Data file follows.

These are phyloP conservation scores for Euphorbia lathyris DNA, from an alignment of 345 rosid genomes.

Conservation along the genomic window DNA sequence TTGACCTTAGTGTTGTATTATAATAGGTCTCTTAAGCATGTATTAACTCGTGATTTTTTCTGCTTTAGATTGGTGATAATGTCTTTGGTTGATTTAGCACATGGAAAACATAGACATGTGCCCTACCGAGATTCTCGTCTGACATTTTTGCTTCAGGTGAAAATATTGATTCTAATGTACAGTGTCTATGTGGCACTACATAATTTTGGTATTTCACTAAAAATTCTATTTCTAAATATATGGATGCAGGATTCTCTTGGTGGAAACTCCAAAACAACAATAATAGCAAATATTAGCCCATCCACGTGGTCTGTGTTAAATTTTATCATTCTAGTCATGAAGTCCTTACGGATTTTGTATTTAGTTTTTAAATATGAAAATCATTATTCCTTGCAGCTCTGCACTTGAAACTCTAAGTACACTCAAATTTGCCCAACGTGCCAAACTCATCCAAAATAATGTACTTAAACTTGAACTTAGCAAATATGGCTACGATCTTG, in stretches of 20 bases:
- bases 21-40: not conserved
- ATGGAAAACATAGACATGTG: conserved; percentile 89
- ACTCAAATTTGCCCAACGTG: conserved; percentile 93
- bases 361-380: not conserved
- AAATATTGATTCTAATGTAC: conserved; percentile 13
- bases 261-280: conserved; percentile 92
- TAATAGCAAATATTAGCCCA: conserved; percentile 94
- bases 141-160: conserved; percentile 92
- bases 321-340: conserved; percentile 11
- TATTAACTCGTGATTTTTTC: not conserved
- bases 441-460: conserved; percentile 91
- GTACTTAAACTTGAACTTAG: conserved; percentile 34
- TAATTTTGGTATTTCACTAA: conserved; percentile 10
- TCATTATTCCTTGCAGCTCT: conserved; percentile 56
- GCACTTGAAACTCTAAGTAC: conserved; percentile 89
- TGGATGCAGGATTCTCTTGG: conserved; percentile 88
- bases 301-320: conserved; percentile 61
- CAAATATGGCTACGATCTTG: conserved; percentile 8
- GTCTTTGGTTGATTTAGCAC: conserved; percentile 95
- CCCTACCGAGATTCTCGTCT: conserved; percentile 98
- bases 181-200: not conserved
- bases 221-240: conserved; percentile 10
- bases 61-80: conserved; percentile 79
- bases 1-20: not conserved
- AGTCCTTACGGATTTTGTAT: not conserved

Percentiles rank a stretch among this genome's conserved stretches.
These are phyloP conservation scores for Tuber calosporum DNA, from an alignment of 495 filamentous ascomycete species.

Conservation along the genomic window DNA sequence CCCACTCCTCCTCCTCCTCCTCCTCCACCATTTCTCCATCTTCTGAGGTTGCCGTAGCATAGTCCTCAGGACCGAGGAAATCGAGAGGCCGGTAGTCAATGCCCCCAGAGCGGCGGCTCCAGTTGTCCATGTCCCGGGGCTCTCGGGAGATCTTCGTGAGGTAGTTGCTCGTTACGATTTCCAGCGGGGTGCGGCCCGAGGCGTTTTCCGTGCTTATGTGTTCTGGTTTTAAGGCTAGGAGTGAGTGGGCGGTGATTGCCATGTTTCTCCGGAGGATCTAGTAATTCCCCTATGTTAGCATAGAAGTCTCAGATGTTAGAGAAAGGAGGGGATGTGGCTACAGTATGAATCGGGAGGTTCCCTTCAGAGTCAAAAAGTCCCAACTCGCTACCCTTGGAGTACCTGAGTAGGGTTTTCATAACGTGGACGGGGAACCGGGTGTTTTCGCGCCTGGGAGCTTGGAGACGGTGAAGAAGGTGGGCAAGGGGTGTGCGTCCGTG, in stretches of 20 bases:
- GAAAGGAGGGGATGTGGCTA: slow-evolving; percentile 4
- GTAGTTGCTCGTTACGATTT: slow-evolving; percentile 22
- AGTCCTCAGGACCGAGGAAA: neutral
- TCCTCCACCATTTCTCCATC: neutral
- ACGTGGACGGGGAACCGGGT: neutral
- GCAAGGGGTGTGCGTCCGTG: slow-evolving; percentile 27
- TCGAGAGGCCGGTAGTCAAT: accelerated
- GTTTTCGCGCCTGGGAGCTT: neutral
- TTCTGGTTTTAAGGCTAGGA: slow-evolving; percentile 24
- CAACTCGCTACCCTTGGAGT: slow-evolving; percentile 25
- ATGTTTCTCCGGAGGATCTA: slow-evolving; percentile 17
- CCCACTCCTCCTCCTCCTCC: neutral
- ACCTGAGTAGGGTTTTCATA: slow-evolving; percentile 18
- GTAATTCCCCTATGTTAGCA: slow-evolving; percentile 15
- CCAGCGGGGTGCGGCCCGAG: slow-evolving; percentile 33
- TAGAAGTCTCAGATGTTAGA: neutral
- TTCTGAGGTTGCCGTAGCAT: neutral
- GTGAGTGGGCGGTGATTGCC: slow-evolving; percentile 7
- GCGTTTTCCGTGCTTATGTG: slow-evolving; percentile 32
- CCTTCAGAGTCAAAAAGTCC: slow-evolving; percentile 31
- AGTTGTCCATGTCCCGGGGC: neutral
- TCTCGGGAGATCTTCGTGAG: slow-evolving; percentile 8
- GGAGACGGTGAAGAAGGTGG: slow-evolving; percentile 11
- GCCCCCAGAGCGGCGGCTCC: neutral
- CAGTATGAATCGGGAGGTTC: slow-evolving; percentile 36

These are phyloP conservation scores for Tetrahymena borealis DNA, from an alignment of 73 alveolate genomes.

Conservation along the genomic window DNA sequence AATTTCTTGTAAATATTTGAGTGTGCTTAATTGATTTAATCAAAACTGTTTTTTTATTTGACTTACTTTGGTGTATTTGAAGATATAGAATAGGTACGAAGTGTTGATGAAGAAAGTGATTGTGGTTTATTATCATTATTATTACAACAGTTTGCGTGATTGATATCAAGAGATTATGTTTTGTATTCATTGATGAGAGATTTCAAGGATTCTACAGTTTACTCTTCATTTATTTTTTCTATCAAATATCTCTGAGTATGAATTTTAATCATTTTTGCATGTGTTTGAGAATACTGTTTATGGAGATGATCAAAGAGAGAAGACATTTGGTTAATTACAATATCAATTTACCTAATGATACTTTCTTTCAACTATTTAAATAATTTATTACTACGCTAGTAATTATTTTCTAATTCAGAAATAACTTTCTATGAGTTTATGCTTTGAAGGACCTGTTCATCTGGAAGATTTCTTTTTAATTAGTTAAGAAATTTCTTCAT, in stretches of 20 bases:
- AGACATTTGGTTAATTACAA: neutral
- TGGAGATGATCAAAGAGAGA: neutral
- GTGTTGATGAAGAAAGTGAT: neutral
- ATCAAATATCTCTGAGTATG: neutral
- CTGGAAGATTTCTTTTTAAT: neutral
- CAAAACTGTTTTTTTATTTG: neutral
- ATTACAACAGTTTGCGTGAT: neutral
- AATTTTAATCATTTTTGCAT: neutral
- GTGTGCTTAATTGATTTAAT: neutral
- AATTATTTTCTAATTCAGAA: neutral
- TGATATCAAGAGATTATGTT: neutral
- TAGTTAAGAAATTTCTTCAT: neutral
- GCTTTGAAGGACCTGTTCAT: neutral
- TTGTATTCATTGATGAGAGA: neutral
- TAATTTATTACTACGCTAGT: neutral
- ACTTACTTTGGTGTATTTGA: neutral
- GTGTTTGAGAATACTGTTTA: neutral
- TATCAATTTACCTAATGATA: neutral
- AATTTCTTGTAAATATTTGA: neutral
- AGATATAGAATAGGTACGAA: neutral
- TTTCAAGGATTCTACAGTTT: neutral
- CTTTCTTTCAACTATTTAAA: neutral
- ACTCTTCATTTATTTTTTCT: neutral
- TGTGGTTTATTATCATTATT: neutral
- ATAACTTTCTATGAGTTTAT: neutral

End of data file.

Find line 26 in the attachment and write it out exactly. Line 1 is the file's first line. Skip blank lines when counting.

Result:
- bases 1-20: not conserved